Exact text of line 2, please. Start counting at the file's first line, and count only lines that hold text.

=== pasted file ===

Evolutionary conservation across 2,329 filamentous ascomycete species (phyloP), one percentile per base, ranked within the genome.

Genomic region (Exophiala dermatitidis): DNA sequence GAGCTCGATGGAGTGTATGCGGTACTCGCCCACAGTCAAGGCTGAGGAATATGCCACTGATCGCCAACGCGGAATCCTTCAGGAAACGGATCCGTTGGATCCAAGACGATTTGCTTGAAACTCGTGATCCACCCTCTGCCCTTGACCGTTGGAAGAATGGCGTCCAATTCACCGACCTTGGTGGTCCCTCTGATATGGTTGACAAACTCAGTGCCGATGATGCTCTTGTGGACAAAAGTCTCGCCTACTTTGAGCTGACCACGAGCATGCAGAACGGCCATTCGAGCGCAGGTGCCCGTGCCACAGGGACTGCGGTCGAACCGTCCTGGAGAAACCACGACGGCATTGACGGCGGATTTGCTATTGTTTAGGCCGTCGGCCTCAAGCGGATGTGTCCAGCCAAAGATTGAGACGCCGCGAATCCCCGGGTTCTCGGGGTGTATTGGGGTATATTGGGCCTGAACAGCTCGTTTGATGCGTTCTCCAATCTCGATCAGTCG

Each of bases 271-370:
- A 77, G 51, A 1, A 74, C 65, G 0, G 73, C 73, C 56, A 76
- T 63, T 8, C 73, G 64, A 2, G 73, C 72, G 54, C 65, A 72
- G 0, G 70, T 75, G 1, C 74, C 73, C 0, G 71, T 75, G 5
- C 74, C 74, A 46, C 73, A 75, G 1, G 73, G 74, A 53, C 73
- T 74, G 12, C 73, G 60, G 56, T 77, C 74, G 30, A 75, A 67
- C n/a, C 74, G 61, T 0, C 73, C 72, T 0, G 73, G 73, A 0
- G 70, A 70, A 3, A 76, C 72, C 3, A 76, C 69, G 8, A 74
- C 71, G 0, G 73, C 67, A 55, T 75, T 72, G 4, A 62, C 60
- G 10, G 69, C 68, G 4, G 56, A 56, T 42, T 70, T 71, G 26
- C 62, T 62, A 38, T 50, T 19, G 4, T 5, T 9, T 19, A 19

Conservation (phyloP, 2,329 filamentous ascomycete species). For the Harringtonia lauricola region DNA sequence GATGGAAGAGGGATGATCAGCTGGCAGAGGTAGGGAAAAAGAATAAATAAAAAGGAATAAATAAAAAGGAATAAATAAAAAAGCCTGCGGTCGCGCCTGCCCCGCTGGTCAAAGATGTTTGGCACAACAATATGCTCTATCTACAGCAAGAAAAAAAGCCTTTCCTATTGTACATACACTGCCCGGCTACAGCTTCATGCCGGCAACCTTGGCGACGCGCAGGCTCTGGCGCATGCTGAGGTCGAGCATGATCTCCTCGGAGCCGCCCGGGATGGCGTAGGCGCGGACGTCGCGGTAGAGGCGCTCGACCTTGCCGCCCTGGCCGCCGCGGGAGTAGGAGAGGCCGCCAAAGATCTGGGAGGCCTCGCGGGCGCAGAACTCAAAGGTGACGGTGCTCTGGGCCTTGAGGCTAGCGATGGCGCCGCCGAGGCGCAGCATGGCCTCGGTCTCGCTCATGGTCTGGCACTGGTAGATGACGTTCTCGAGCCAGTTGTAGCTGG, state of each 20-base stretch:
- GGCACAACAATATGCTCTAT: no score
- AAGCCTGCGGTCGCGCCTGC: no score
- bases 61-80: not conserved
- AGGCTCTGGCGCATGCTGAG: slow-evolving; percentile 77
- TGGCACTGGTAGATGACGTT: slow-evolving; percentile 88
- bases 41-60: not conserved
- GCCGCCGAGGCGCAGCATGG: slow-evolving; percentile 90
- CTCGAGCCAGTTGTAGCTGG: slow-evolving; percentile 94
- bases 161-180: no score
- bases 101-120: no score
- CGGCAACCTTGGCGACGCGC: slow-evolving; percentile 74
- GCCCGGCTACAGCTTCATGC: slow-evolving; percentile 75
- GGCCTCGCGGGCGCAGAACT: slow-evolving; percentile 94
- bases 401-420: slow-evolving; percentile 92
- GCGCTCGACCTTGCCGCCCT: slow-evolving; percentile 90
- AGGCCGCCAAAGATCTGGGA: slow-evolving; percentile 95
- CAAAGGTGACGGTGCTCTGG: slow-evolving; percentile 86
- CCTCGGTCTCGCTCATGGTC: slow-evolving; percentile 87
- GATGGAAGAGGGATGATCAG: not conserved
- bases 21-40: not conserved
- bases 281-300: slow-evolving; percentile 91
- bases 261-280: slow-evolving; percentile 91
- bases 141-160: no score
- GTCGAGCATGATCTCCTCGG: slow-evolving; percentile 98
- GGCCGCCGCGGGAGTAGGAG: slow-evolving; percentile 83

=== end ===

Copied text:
Genomic region (Exophiala dermatitidis): DNA sequence GAGCTCGATGGAGTGTATGCGGTACTCGCCCACAGTCAAGGCTGAGGAATATGCCACTGATCGCCAACGCGGAATCCTTCAGGAAACGGATCCGTTGGATCCAAGACGATTTGCTTGAAACTCGTGATCCACCCTCTGCCCTTGACCGTTGGAAGAATGGCGTCCAATTCACCGACCTTGGTGGTCCCTCTGATATGGTTGACAAACTCAGTGCCGATGATGCTCTTGTGGACAAAAGTCTCGCCTACTTTGAGCTGACCACGAGCATGCAGAACGGCCATTCGAGCGCAGGTGCCCGTGCCACAGGGACTGCGGTCGAACCGTCCTGGAGAAACCACGACGGCATTGACGGCGGATTTGCTATTGTTTAGGCCGTCGGCCTCAAGCGGATGTGTCCAGCCAAAGATTGAGACGCCGCGAATCCCCGGGTTCTCGGGGTGTATTGGGGTATATTGGGCCTGAACAGCTCGTTTGATGCGTTCTCCAATCTCGATCAGTCG